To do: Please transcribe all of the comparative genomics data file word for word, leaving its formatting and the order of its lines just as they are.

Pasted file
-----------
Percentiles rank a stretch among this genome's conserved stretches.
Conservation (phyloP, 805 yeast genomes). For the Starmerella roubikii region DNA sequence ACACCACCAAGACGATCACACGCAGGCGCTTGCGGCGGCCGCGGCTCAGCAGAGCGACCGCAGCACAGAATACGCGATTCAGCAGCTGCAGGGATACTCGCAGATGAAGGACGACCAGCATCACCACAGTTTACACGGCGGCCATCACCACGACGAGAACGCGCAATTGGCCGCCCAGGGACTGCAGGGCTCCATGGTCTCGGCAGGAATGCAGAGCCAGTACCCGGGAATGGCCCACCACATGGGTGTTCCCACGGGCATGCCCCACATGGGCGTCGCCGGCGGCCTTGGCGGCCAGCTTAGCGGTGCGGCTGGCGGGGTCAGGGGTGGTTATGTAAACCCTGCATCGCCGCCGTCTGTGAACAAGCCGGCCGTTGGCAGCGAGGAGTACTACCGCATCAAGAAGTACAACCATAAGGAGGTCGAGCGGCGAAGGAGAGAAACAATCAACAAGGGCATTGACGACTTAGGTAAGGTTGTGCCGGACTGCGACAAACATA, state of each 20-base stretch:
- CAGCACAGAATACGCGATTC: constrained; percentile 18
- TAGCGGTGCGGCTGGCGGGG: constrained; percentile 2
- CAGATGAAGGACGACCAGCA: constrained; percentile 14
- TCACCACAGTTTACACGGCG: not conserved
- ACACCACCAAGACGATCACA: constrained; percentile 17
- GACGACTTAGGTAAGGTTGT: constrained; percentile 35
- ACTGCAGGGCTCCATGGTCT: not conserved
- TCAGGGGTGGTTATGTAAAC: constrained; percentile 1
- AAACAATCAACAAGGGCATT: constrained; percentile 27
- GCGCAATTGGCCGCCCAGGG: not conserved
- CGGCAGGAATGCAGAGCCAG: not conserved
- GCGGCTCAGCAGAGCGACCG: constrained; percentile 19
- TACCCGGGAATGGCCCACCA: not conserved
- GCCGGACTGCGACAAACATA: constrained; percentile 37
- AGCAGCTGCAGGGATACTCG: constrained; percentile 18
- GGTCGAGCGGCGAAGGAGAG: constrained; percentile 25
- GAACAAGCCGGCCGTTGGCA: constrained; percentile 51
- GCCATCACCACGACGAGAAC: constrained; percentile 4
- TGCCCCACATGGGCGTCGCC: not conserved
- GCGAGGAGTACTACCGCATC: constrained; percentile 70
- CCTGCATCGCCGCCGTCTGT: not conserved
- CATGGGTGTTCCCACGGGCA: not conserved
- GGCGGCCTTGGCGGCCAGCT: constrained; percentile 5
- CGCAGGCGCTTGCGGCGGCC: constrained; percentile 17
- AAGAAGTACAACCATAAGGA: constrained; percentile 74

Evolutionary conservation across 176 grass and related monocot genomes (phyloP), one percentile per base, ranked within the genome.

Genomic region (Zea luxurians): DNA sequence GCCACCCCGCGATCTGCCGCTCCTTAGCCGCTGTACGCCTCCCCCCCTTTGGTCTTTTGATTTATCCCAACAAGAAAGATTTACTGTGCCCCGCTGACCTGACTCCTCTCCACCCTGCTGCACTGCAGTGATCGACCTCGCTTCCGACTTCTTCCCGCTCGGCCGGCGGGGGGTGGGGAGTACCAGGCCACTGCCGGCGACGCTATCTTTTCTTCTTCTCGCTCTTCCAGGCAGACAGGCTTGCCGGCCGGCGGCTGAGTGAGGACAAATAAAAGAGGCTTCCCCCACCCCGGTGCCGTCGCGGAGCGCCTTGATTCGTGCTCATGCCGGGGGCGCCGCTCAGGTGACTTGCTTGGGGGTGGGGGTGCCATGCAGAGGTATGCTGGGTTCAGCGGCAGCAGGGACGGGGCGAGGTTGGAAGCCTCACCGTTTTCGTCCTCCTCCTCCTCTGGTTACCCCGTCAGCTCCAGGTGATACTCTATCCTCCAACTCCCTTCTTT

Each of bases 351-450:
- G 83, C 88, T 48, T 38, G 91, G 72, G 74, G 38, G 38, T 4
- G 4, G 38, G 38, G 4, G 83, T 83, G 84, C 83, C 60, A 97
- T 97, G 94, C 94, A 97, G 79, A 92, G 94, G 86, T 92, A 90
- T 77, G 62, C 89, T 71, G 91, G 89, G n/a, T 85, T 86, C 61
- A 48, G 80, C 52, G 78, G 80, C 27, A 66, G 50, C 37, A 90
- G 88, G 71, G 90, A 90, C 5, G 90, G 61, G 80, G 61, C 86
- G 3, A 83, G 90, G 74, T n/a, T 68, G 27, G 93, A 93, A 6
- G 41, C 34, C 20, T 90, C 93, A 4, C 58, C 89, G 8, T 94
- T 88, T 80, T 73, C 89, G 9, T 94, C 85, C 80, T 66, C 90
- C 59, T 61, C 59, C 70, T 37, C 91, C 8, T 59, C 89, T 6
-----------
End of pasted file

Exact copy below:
Percentiles rank a stretch among this genome's conserved stretches.
Conservation (phyloP, 805 yeast genomes). For the Starmerella roubikii region DNA sequence ACACCACCAAGACGATCACACGCAGGCGCTTGCGGCGGCCGCGGCTCAGCAGAGCGACCGCAGCACAGAATACGCGATTCAGCAGCTGCAGGGATACTCGCAGATGAAGGACGACCAGCATCACCACAGTTTACACGGCGGCCATCACCACGACGAGAACGCGCAATTGGCCGCCCAGGGACTGCAGGGCTCCATGGTCTCGGCAGGAATGCAGAGCCAGTACCCGGGAATGGCCCACCACATGGGTGTTCCCACGGGCATGCCCCACATGGGCGTCGCCGGCGGCCTTGGCGGCCAGCTTAGCGGTGCGGCTGGCGGGGTCAGGGGTGGTTATGTAAACCCTGCATCGCCGCCGTCTGTGAACAAGCCGGCCGTTGGCAGCGAGGAGTACTACCGCATCAAGAAGTACAACCATAAGGAGGTCGAGCGGCGAAGGAGAGAAACAATCAACAAGGGCATTGACGACTTAGGTAAGGTTGTGCCGGACTGCGACAAACATA, state of each 20-base stretch:
- CAGCACAGAATACGCGATTC: constrained; percentile 18
- TAGCGGTGCGGCTGGCGGGG: constrained; percentile 2
- CAGATGAAGGACGACCAGCA: constrained; percentile 14
- TCACCACAGTTTACACGGCG: not conserved
- ACACCACCAAGACGATCACA: constrained; percentile 17
- GACGACTTAGGTAAGGTTGT: constrained; percentile 35
- ACTGCAGGGCTCCATGGTCT: not conserved
- TCAGGGGTGGTTATGTAAAC: constrained; percentile 1
- AAACAATCAACAAGGGCATT: constrained; percentile 27
- GCGCAATTGGCCGCCCAGGG: not conserved
- CGGCAGGAATGCAGAGCCAG: not conserved
- GCGGCTCAGCAGAGCGACCG: constrained; percentile 19
- TACCCGGGAATGGCCCACCA: not conserved
- GCCGGACTGCGACAAACATA: constrained; percentile 37
- AGCAGCTGCAGGGATACTCG: constrained; percentile 18
- GGTCGAGCGGCGAAGGAGAG: constrained; percentile 25
- GAACAAGCCGGCCGTTGGCA: constrained; percentile 51
- GCCATCACCACGACGAGAAC: constrained; percentile 4
- TGCCCCACATGGGCGTCGCC: not conserved
- GCGAGGAGTACTACCGCATC: constrained; percentile 70
- CCTGCATCGCCGCCGTCTGT: not conserved
- CATGGGTGTTCCCACGGGCA: not conserved
- GGCGGCCTTGGCGGCCAGCT: constrained; percentile 5
- CGCAGGCGCTTGCGGCGGCC: constrained; percentile 17
- AAGAAGTACAACCATAAGGA: constrained; percentile 74

Evolutionary conservation across 176 grass and related monocot genomes (phyloP), one percentile per base, ranked within the genome.

Genomic region (Zea luxurians): DNA sequence GCCACCCCGCGATCTGCCGCTCCTTAGCCGCTGTACGCCTCCCCCCCTTTGGTCTTTTGATTTATCCCAACAAGAAAGATTTACTGTGCCCCGCTGACCTGACTCCTCTCCACCCTGCTGCACTGCAGTGATCGACCTCGCTTCCGACTTCTTCCCGCTCGGCCGGCGGGGGGTGGGGAGTACCAGGCCACTGCCGGCGACGCTATCTTTTCTTCTTCTCGCTCTTCCAGGCAGACAGGCTTGCCGGCCGGCGGCTGAGTGAGGACAAATAAAAGAGGCTTCCCCCACCCCGGTGCCGTCGCGGAGCGCCTTGATTCGTGCTCATGCCGGGGGCGCCGCTCAGGTGACTTGCTTGGGGGTGGGGGTGCCATGCAGAGGTATGCTGGGTTCAGCGGCAGCAGGGACGGGGCGAGGTTGGAAGCCTCACCGTTTTCGTCCTCCTCCTCCTCTGGTTACCCCGTCAGCTCCAGGTGATACTCTATCCTCCAACTCCCTTCTTT

Each of bases 351-450:
- G 83, C 88, T 48, T 38, G 91, G 72, G 74, G 38, G 38, T 4
- G 4, G 38, G 38, G 4, G 83, T 83, G 84, C 83, C 60, A 97
- T 97, G 94, C 94, A 97, G 79, A 92, G 94, G 86, T 92, A 90
- T 77, G 62, C 89, T 71, G 91, G 89, G n/a, T 85, T 86, C 61
- A 48, G 80, C 52, G 78, G 80, C 27, A 66, G 50, C 37, A 90
- G 88, G 71, G 90, A 90, C 5, G 90, G 61, G 80, G 61, C 86
- G 3, A 83, G 90, G 74, T n/a, T 68, G 27, G 93, A 93, A 6
- G 41, C 34, C 20, T 90, C 93, A 4, C 58, C 89, G 8, T 94
- T 88, T 80, T 73, C 89, G 9, T 94, C 85, C 80, T 66, C 90
- C 59, T 61, C 59, C 70, T 37, C 91, C 8, T 59, C 89, T 6